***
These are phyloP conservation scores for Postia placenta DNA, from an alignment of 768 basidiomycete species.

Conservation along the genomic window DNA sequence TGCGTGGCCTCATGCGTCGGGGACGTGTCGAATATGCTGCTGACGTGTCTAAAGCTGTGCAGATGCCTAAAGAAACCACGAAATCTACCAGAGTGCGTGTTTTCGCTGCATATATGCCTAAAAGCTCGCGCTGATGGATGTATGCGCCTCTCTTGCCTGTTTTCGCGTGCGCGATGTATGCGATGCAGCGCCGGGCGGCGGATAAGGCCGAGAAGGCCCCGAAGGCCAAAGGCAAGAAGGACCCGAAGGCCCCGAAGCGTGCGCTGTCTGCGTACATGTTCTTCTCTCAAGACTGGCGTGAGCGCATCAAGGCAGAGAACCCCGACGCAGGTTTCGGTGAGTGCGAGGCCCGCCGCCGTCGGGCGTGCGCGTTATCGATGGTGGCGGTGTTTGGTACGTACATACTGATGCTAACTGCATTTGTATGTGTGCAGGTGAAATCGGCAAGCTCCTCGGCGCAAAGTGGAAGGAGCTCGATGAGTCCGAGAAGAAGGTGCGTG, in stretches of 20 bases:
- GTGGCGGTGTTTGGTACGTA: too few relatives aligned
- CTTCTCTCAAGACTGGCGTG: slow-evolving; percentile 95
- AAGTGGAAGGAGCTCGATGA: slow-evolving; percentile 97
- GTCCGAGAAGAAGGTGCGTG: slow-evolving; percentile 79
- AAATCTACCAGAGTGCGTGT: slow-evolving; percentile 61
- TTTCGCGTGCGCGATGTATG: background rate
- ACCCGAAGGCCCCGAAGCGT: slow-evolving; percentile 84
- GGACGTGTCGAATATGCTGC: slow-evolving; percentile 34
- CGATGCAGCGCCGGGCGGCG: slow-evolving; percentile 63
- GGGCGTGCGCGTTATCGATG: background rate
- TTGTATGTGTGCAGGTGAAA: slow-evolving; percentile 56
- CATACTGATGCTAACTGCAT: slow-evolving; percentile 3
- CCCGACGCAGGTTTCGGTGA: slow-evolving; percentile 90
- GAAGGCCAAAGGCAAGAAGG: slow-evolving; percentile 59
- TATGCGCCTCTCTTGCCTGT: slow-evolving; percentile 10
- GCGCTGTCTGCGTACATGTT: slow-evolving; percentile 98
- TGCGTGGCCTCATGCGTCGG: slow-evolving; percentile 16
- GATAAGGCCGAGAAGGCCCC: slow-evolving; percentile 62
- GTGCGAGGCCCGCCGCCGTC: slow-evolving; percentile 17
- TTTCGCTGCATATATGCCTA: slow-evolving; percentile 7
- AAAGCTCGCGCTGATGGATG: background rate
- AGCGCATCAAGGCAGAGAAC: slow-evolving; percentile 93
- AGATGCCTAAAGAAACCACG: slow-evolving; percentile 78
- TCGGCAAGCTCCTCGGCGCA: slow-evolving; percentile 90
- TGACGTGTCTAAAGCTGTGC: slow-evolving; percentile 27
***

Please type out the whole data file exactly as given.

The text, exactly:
These are phyloP conservation scores for Postia placenta DNA, from an alignment of 768 basidiomycete species.

Conservation along the genomic window DNA sequence TGCGTGGCCTCATGCGTCGGGGACGTGTCGAATATGCTGCTGACGTGTCTAAAGCTGTGCAGATGCCTAAAGAAACCACGAAATCTACCAGAGTGCGTGTTTTCGCTGCATATATGCCTAAAAGCTCGCGCTGATGGATGTATGCGCCTCTCTTGCCTGTTTTCGCGTGCGCGATGTATGCGATGCAGCGCCGGGCGGCGGATAAGGCCGAGAAGGCCCCGAAGGCCAAAGGCAAGAAGGACCCGAAGGCCCCGAAGCGTGCGCTGTCTGCGTACATGTTCTTCTCTCAAGACTGGCGTGAGCGCATCAAGGCAGAGAACCCCGACGCAGGTTTCGGTGAGTGCGAGGCCCGCCGCCGTCGGGCGTGCGCGTTATCGATGGTGGCGGTGTTTGGTACGTACATACTGATGCTAACTGCATTTGTATGTGTGCAGGTGAAATCGGCAAGCTCCTCGGCGCAAAGTGGAAGGAGCTCGATGAGTCCGAGAAGAAGGTGCGTG, in stretches of 20 bases:
- GTGGCGGTGTTTGGTACGTA: too few relatives aligned
- CTTCTCTCAAGACTGGCGTG: slow-evolving; percentile 95
- AAGTGGAAGGAGCTCGATGA: slow-evolving; percentile 97
- GTCCGAGAAGAAGGTGCGTG: slow-evolving; percentile 79
- AAATCTACCAGAGTGCGTGT: slow-evolving; percentile 61
- TTTCGCGTGCGCGATGTATG: background rate
- ACCCGAAGGCCCCGAAGCGT: slow-evolving; percentile 84
- GGACGTGTCGAATATGCTGC: slow-evolving; percentile 34
- CGATGCAGCGCCGGGCGGCG: slow-evolving; percentile 63
- GGGCGTGCGCGTTATCGATG: background rate
- TTGTATGTGTGCAGGTGAAA: slow-evolving; percentile 56
- CATACTGATGCTAACTGCAT: slow-evolving; percentile 3
- CCCGACGCAGGTTTCGGTGA: slow-evolving; percentile 90
- GAAGGCCAAAGGCAAGAAGG: slow-evolving; percentile 59
- TATGCGCCTCTCTTGCCTGT: slow-evolving; percentile 10
- GCGCTGTCTGCGTACATGTT: slow-evolving; percentile 98
- TGCGTGGCCTCATGCGTCGG: slow-evolving; percentile 16
- GATAAGGCCGAGAAGGCCCC: slow-evolving; percentile 62
- GTGCGAGGCCCGCCGCCGTC: slow-evolving; percentile 17
- TTTCGCTGCATATATGCCTA: slow-evolving; percentile 7
- AAAGCTCGCGCTGATGGATG: background rate
- AGCGCATCAAGGCAGAGAAC: slow-evolving; percentile 93
- AGATGCCTAAAGAAACCACG: slow-evolving; percentile 78
- TCGGCAAGCTCCTCGGCGCA: slow-evolving; percentile 90
- TGACGTGTCTAAAGCTGTGC: slow-evolving; percentile 27